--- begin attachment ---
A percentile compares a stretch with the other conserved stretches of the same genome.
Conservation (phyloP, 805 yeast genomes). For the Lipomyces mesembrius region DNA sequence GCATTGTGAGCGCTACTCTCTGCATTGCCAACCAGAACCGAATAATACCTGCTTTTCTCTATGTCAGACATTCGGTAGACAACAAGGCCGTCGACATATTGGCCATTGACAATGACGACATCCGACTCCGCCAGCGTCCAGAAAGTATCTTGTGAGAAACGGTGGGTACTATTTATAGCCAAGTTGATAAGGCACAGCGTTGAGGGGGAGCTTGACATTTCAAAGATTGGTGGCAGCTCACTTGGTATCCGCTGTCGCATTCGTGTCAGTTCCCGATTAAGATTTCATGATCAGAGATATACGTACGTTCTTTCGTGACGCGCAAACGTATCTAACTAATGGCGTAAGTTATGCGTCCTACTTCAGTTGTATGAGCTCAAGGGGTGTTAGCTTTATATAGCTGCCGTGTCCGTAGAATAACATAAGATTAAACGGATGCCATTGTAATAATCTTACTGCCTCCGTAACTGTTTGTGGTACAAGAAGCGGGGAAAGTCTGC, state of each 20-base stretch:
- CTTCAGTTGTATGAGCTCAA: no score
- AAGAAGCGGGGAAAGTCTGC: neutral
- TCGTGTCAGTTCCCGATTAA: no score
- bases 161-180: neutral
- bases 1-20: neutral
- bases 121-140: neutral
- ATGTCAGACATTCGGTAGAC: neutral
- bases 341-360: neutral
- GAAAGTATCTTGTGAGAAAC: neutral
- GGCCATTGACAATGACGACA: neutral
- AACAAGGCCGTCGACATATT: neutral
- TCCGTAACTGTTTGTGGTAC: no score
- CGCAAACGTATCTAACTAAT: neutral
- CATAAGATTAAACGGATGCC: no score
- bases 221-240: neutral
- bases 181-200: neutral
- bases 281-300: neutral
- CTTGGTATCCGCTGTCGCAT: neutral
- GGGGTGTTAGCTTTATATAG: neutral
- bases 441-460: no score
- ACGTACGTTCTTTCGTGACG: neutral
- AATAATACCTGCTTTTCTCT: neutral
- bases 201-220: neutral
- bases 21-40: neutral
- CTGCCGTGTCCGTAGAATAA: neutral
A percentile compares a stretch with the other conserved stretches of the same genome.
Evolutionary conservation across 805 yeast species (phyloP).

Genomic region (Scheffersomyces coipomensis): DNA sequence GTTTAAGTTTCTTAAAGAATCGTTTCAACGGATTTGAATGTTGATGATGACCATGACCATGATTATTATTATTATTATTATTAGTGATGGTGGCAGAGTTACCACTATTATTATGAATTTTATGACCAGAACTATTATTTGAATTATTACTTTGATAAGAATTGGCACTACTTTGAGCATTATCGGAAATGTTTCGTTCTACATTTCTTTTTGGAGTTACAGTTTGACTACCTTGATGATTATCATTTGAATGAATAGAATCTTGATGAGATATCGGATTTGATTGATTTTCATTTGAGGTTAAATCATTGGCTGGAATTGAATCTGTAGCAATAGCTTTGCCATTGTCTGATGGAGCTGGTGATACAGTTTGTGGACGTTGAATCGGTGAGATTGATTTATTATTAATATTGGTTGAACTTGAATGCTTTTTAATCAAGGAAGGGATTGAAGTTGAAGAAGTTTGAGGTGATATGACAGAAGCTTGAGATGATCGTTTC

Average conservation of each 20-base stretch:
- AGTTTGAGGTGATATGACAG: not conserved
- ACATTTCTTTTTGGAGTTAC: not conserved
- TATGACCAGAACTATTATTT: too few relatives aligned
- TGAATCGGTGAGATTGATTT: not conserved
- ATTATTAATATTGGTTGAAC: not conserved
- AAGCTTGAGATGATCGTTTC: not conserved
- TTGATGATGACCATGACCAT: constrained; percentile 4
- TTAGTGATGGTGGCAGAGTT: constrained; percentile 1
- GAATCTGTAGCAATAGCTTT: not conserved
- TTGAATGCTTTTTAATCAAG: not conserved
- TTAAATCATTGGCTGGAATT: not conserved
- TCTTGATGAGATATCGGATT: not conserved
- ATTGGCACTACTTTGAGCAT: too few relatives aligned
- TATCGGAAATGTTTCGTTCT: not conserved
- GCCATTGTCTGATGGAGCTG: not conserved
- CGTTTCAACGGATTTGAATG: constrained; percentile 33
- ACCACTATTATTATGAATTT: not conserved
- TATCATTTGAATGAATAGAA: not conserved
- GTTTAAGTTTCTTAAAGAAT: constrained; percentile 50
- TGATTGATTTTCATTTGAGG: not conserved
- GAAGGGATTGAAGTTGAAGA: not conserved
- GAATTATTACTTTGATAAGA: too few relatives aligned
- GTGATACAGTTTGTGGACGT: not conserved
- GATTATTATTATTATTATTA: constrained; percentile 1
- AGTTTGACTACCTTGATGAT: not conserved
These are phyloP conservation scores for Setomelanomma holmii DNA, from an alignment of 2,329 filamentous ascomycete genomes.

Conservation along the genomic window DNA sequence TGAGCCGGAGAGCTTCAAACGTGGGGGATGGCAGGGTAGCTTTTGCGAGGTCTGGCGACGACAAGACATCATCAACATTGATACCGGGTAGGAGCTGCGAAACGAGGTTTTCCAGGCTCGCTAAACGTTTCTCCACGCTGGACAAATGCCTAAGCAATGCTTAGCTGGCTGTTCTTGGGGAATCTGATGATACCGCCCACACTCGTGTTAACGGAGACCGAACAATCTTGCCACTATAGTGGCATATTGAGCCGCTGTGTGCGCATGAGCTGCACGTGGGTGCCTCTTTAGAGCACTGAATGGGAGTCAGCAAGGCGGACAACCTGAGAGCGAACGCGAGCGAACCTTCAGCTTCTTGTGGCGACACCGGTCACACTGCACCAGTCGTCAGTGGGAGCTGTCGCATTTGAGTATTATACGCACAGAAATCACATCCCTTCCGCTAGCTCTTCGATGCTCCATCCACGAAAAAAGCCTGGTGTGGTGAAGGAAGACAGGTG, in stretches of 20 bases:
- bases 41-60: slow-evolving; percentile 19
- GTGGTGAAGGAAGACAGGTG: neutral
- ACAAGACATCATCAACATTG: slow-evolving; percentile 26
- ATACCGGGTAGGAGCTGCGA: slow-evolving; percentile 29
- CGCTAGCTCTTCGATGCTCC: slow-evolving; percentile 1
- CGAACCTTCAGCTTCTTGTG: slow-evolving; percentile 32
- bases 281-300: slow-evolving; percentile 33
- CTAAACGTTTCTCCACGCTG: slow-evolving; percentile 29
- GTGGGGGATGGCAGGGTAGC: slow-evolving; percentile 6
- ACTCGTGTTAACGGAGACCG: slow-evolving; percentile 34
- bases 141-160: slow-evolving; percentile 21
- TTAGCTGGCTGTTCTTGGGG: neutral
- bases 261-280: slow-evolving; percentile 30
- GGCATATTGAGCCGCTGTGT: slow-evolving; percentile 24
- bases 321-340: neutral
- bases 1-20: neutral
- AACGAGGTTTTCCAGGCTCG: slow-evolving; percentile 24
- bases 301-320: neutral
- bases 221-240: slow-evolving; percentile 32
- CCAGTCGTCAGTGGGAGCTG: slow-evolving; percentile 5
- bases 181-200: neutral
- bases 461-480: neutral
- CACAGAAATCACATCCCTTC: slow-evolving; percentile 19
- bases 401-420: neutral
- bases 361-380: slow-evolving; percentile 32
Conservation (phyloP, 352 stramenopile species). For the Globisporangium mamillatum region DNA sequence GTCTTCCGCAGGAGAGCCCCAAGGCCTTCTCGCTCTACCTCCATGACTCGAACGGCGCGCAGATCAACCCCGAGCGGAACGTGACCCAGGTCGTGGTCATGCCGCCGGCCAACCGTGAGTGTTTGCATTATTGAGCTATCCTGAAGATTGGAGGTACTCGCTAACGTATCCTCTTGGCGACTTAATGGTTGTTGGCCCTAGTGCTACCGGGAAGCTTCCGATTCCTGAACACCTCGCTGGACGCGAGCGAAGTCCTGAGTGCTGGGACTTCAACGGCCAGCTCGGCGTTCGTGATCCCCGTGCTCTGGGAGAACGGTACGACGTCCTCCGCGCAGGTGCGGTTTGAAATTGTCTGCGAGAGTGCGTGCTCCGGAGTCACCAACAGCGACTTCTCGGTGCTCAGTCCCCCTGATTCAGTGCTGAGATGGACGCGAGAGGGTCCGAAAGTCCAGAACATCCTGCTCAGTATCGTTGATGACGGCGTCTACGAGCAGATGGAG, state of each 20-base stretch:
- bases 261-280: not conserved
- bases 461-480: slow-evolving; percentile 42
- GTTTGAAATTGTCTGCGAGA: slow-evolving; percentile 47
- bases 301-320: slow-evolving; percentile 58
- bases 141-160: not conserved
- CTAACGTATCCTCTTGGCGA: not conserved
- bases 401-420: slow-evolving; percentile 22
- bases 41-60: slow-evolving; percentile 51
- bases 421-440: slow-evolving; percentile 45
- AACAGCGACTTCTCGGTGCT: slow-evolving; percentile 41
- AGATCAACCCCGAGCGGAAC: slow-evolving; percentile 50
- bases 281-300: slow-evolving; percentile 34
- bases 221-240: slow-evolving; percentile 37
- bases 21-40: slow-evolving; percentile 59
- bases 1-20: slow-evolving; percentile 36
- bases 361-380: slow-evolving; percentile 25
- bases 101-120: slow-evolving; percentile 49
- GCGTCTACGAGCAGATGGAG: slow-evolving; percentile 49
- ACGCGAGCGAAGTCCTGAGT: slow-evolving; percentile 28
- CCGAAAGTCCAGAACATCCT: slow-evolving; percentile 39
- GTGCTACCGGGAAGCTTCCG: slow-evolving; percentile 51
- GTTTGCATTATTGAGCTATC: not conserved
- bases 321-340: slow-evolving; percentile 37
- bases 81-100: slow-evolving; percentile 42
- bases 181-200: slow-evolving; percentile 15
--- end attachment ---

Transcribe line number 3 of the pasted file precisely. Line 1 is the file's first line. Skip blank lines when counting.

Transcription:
- CTTCAGTTGTATGAGCTCAA: no score